The Poplar rates rebels were jailed for their troubles, but ultimately won the political battle. Such protest is not possible in local government now, even if such principle was present, but the failure to communicate the main reason for local government cuts has left people uninformed and demobilised.
Take another example. Croydon, despite having the highest rates of child deprivation in outer London, receives less funding per pupil than many other comparable boroughs. Primary schoolchildren in Merton get an extra £50 each of spending, while for secondary schools that rises to an extra £170 each. For some reason too, Croydon is allocated less funding in early years than children in neighbouring Sutton and Merton.
Croydon’s councillors and MPs should be working with local schools, childcare providers, parents and education unions to lobby government to get fair funding for our children.
Likewise, while the council’s general finances are in a parlous state, Croydon’s Housing Revenue Account is separate and in a healthy state. So why on earth is the council raising council rents by 4.1per cent this year, at the same time as cutting Council Tax Support?
After the revelations this year about the conditions some council residents live in, they deserve a rent cut, not a rent rise. The council’s Section 151 Officer says in their report, “the Council needs to obtain greater clarity on the condition of its housing stock”, after the botched outsourcing of housing maintenance to cowboys Axis, under the last Conservative administration, and the failure to manage the contract.
But on this and virtually every other issue, the Conservative opposition on Croydon Council that voted through previous Labour budgets and raised not a murmur about government cuts to the council’s finances, were silent. Led by their mayoral candidate Jason Perry, they offered only an amendment to re-open Purley Pool.
The big issue that loomed over this budget is the ongoing investigation into the accounting for £73million within the council’s finances. The short story is that if adjudged to have been incorrectly accounted for, this could lead to another Section 114 notice, at which point the government would almost certainly send in commissioners to take the running of the council out of the hands of council staff and local politicians.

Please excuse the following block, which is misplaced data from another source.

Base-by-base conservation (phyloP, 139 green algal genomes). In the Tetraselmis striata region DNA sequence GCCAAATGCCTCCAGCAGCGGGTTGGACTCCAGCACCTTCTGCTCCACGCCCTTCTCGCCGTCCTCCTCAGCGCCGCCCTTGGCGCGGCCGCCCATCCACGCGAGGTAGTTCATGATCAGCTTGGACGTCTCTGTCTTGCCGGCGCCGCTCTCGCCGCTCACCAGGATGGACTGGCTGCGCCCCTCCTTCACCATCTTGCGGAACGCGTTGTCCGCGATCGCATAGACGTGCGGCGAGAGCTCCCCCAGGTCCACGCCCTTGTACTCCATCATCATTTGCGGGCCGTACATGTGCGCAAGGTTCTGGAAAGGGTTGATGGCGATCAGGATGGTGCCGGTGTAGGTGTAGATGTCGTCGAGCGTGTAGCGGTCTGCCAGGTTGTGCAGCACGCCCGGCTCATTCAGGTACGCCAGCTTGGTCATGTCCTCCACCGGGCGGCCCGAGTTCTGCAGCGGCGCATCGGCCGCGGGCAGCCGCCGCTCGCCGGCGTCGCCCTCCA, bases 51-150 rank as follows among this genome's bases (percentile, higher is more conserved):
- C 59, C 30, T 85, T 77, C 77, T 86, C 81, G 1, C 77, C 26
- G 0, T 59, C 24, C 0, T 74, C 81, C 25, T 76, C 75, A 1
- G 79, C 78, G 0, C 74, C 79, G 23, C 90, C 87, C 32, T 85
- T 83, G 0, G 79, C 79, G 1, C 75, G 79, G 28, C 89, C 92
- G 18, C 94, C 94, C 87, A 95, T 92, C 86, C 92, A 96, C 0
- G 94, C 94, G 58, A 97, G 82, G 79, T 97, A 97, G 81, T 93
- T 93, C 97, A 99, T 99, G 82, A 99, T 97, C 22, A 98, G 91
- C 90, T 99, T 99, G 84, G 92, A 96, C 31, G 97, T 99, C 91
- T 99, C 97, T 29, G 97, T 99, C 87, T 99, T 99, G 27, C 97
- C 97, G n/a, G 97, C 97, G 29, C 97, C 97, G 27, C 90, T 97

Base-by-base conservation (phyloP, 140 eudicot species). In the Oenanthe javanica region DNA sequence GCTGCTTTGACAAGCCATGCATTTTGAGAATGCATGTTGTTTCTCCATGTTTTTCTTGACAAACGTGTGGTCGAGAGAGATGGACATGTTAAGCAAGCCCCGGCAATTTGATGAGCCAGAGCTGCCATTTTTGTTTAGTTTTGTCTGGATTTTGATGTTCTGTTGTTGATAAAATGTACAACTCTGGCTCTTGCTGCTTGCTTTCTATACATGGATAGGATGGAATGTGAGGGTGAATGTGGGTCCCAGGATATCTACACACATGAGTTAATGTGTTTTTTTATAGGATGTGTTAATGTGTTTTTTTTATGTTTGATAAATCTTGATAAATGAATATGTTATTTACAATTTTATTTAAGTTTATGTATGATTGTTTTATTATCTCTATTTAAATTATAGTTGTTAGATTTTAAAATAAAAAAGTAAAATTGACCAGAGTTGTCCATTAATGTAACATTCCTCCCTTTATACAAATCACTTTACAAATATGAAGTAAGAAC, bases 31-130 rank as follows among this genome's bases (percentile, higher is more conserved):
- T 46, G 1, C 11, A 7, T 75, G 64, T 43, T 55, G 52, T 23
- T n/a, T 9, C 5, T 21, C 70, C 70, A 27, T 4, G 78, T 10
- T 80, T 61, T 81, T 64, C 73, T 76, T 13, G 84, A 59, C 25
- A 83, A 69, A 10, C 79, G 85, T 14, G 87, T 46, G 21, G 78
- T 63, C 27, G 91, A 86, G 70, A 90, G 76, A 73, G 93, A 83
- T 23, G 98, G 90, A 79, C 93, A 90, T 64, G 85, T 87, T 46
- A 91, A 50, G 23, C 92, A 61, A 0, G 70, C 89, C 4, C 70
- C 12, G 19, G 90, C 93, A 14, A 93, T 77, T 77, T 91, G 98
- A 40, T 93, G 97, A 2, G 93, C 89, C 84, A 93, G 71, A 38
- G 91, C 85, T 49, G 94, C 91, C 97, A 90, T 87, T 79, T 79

Cynics suggest they’ll wait until the result of the May mayoral election before deciding…
- South Norwood resident Andrew Fisher, pictured right, has worked as a trades union official, researcher and writer, and as Labour’s Director of Policy under Jeremy Corbyn from 2015 to 2019. He is the chair of the Croydon Central Constituency Labour Party. Fisher is also the author of The Failed Experiment – and how to build an economy that works, and in a personal capacity now writes regular columns for InsideCroydon.com
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Would be interested to hear a bit more about the rationale(s) that could be used to decide that the HRA issue is either correctly or incorrectly accounted for? Could Andrew do a quick follow up paragraph or two explaining each scenario?
Incorrectly accounted for because “xyz” rules apply and these have not been followed…?
Or, Correctly accounted for because “abc” get out provisions allow rules “xyz” to be set aside in particular circumstances and these circumstances have indeed arisen (according to the Council…)?
Only asking Andrew because, as the article intro says, “ANDREW FISHER waded through the council spending reports and endured last night’s Town Hall meeting so that you didn’t have to…”.
Try wading through this website’s extensive coverage of this issue, including our breaking of the news, coverage of the council report to cabinet (including pdf of the report itself) and Kerswell’s interview with the LGC, which explain the matter fully, repeatedly, and even offers the council’s QC’s advice.
Surely the answer to rent/council tax rises is obvious in the context of the overall council debt? The loans probably would never have been approved if the council wanted to keep rents low or reduce them. Its all about paying it back in the minimum amount of time which obviously hurts residents more but theyve shown by their actions in the last few years that residents have never been at the forefront of their minds.